War of words with Tunis heats up
Tunisia has denounced the "unfriendly attitude" of Switzerland after Bern received four Tunisian human rights militants at the foreign ministry on Thursday.
The Swiss ambassador in Tunis was called to the Tunisian foreign ministry late on Thursday after the four had held talks with the Swiss foreign minister, Micheline Calmy-Rey.
She had talked with the four, who included two lawyers – Abderraouf Ayadi and Samir Dilou – for 20 minutes.
Both had staged a hunger strike with others for a month before and during last month’s World Summit on the Information Society in Tunis to bring attention to attacks on public freedoms.
Calmy-Rey had received the lawyers with two officials of the Fribourg human rights group Vérité-Action, which had requested the meeting.
Frank and open
Swiss foreign ministry spokeswoman Carine Carey said that the Swiss ambassador’s meeting with Tunisian authorities had been “frank and open”.
A Tunisian foreign ministry source told the French news agency AFP that the Tunisian authorities “expressed their amazement and their deep regret” that Calmy-Rey had received the four.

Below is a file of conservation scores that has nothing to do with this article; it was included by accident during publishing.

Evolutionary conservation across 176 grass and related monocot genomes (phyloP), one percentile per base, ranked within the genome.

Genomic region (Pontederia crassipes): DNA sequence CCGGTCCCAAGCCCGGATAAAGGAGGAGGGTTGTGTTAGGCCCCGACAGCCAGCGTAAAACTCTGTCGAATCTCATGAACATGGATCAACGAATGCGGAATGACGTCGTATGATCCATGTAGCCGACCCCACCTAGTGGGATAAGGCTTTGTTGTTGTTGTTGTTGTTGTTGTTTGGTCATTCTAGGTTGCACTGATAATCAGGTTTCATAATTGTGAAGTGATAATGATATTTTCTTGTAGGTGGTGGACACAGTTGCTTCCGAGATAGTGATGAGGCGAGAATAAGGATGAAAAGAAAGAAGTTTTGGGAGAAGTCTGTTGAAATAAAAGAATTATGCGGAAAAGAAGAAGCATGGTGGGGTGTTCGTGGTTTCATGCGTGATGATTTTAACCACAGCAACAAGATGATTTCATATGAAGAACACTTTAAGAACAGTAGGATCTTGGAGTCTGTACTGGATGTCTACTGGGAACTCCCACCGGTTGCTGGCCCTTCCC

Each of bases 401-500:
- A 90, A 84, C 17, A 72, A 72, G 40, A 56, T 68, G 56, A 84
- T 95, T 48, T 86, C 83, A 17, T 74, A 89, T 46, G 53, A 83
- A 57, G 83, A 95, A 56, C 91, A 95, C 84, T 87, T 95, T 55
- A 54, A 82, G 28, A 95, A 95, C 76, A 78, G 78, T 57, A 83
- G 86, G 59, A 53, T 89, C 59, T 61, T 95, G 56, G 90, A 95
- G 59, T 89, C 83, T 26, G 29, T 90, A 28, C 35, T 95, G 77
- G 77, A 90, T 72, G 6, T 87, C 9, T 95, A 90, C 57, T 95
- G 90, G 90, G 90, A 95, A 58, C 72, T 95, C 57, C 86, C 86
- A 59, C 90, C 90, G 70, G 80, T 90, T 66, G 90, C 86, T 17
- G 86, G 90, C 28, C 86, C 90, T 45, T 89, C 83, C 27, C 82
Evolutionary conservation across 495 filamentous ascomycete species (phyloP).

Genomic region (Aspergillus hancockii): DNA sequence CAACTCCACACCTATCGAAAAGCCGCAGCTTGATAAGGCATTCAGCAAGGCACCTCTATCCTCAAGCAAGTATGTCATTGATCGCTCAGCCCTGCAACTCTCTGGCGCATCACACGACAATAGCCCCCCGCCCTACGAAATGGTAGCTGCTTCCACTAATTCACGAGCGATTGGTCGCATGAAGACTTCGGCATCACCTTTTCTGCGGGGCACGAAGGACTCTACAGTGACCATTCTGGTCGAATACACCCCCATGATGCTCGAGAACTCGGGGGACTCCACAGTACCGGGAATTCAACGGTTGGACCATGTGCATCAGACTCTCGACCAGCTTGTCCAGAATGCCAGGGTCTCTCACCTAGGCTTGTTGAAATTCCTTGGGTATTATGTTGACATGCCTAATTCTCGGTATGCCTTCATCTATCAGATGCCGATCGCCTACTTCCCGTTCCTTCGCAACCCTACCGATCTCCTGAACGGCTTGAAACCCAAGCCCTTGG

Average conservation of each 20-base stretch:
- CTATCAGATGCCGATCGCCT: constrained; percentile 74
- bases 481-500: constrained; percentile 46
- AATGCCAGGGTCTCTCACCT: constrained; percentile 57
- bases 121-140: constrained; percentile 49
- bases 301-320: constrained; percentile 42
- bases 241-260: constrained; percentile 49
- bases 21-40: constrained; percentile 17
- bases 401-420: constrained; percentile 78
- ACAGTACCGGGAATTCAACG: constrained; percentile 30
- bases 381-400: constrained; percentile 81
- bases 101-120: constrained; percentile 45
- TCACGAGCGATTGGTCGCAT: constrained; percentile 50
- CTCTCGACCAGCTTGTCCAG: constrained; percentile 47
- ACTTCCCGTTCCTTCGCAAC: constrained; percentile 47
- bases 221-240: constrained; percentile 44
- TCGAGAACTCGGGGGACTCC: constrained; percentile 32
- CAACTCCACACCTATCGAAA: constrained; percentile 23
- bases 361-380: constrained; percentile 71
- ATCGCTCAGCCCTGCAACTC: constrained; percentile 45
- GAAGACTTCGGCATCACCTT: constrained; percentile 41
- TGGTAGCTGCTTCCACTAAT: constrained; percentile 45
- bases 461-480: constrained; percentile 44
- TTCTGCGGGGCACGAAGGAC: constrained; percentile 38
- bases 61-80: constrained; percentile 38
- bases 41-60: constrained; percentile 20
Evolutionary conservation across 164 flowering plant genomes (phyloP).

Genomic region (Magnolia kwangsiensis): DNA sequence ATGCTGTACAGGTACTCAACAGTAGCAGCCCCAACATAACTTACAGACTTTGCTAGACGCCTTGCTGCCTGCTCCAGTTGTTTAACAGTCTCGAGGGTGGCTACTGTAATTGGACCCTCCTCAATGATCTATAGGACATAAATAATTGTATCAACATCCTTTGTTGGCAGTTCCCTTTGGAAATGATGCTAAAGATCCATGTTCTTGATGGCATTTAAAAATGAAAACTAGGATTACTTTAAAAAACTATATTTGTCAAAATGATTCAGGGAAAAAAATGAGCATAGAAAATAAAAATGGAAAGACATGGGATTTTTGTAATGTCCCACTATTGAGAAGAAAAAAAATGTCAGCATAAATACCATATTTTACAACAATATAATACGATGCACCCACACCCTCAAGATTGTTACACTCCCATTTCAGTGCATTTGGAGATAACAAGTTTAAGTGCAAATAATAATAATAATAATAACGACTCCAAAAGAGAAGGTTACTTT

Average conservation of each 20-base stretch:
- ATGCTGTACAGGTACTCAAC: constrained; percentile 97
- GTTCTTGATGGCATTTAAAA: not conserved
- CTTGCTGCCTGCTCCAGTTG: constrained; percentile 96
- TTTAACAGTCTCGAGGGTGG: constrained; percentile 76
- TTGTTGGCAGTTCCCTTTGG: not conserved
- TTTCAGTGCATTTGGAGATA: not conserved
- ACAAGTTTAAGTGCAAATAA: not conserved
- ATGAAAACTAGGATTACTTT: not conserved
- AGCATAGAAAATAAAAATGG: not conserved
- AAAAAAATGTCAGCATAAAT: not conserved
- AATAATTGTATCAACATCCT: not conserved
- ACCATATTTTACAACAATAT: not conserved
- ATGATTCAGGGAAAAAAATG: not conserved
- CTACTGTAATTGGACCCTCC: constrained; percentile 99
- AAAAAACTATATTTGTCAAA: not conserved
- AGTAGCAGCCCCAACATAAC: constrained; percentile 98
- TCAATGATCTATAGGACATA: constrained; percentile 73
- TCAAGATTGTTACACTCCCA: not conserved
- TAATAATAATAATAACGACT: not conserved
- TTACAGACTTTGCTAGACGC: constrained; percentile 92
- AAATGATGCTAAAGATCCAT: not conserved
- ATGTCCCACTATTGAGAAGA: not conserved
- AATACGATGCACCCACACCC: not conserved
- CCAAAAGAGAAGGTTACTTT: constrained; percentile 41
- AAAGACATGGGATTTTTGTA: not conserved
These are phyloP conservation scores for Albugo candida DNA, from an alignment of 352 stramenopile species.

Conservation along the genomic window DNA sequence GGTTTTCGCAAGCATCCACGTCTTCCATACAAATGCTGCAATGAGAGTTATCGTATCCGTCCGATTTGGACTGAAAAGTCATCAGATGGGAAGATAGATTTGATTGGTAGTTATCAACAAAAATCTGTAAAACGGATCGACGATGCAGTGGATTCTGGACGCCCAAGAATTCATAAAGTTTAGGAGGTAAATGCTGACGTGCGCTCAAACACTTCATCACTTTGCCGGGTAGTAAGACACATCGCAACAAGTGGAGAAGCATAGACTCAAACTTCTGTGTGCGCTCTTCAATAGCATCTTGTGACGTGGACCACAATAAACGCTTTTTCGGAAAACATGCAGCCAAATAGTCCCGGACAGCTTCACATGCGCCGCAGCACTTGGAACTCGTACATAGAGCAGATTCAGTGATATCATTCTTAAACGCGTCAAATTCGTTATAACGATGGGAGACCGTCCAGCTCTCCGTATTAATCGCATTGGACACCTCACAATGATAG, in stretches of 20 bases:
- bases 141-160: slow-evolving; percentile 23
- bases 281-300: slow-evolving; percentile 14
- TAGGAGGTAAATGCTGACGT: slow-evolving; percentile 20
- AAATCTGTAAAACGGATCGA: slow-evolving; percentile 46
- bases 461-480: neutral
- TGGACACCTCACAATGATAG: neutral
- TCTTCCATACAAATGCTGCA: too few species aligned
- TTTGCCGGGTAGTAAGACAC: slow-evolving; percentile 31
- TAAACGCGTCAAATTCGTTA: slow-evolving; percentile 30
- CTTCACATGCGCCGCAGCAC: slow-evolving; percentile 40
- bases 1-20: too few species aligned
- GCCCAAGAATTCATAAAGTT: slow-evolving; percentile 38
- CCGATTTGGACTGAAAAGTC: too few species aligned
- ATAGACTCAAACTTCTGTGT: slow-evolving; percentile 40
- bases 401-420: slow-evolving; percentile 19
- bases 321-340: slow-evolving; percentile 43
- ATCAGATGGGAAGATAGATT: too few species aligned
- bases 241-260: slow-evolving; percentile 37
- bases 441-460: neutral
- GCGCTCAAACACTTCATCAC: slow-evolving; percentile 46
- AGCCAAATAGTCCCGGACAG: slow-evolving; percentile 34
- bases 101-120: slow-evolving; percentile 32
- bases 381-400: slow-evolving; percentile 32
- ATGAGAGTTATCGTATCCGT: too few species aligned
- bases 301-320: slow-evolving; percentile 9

The source argued that Calmy-Rey’s unfriendly attitude showed ignorance of Tunisian political realities.
And the “initiative” was an “inopportune gesture and inadmissible at a time when Tunisia was working to preserve the quality of relations between the two countries”.
The foreign ministry in Bern repeated that the meeting between Calmy-Rey and the four Tunisians was “the expression of Switzerland’s interest” for the respect of human rights by all states that had signed international treaties.
It added that Calmy-Rey regularly received representatives of non-governmental organisations requesting talks with her.
On Thursday Calmy-Rey told the four that Switzerland was following the human rights situation in Tunisia.
The two lawyers wanted to thank Switzerland for its stance at the WSIS conference.
During the opening session, Swiss President Samuel Schmid had alluded to human rights abuses in Tunisia.
swissinfo with agencies
After a first phase of the WSIS in Geneva in December 2003, the second phase took place in Tunis from November 16 to 18.
Swiss President Samuel Schmid was the toast of international civil society after being the only head of state to allude to human rights abuses taking place in Tunisia.
Communications Minister Moritz Leuenberger, who came to Tunis for the final two days of the conference, denied there was a diplomatic rift over Schmid’s comments.
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